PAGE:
The Death of RC4 in TLS
In February 2015, the Internet Engineering Task Force (IETF) released RFC 7465, prohibiting the RC4 cipher suite in TLS. At this point, the IETF considers RC4 to be “on the verge of becoming practically exploitable...[and] can no longer be seen as providing a sufficient level of security for TLS sessions.”
The Evolution of RC4
RC4 is a stream cipher, a type of symmetric key cipher designed to encrypt a continuous stream of data. Data is encrypted using a keystream, a pseudorandom series of bits that the message is XORed against. The keystream is derived using a symmetric key, or a shared piece of information, usually a very large number. Any party who knows the key and the algorithm used can decrypt the message.
The RC4 stream cipher was created in 1987, but remained a trade secret until it was leaked in 1994. Within a few years it became a commonly used cipher in other encryption protocols, including within WEP, SSL, and TLS.
Cracks Appear in RC4 Security
By 1995, the first weaknesses in RC4 began to show. Andrew Roos discovered that for certain weak keys, “the initial byte of the pseudo-random stream generated by RC4 is strongly correlated with only a few bytes of the key.” This would allow an attacker who noticed this correlation to attempt an exhaustive key search, or brute force attempt to decrypt the message by trying every key, with a reduced set of keys, thus reducing the time and resources required to crack it.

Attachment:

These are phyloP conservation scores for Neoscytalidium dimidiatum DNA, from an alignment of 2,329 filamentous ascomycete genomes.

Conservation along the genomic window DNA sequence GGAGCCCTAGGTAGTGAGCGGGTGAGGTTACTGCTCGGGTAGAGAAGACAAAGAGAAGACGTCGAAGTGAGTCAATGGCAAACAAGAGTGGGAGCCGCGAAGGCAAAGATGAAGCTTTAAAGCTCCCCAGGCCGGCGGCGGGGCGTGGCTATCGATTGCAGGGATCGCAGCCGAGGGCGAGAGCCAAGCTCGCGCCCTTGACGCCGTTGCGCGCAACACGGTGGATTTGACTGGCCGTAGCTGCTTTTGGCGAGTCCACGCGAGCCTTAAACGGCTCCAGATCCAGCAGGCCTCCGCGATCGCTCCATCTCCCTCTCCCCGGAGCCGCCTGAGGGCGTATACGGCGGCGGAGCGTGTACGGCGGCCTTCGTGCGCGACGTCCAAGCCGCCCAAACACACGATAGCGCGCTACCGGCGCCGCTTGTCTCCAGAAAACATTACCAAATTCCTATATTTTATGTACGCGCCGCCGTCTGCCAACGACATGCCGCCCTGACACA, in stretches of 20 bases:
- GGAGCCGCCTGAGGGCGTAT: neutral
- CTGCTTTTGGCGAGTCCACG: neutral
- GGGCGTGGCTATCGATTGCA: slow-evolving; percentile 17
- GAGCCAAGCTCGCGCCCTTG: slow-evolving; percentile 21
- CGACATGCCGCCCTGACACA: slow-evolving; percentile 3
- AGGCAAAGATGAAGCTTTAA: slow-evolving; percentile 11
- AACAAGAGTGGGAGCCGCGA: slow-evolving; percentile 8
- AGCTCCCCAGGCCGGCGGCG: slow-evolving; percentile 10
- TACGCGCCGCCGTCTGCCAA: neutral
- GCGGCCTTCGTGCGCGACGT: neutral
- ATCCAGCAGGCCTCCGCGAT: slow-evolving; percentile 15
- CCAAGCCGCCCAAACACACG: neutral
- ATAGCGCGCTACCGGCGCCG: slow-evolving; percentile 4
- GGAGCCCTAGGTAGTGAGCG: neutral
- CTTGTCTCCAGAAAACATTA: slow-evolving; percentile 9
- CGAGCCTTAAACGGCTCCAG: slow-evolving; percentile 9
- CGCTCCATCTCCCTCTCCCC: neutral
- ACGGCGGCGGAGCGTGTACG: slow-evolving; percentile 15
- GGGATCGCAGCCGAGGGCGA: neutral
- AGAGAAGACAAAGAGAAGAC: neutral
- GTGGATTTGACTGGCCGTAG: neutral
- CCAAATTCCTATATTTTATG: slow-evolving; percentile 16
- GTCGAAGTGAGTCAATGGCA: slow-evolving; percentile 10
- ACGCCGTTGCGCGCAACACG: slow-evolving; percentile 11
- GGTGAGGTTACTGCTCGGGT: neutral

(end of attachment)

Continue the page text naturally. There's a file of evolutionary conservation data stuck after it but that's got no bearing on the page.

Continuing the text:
In 2001, a whitepaper released by Scott Fluhrer, Itsik Mantin, and Adi Shamir detailed two weaknesses in the RC4 key scheduling algorithm, the method by which RC4 creates “subkeys” from the cryptographic key to encrypt the data stream. The first allowed RC4 traffic to be distinguished from random traffic, and the second allowed derivation of the key from a large amount of traffic in certain use cases. The latter case was used to break WEP encryption, commonly used in wireless networks at the time, using what became known as the “FMS attack,” named for the above authors. Mantin and Shamir further expanded the attacks in another whitepaper the following year, allowing for the distinguishing of RC4 traffic from random traffic in the case where the same plaintext was sent to multiple recipients with different keys. It should be noted that only a specific mode in RC4 was broken at this point; RC4 was still considered cryptographically secure in other modes.
In his 2006 whitepaper, Andreas Klein expanded the FMS attack by finding further correlations between the keystream and the key within RC4, reducing the number of sessions and prior knowledge needed to crack the encryption key. The methodology used in Klien's whitepaper was implemented by Erik Tews, Ralf-Philipp Weinmann, and Andrei Pychkine in the tool aircrack-ptw, now part of the aircrack-ng tool suite.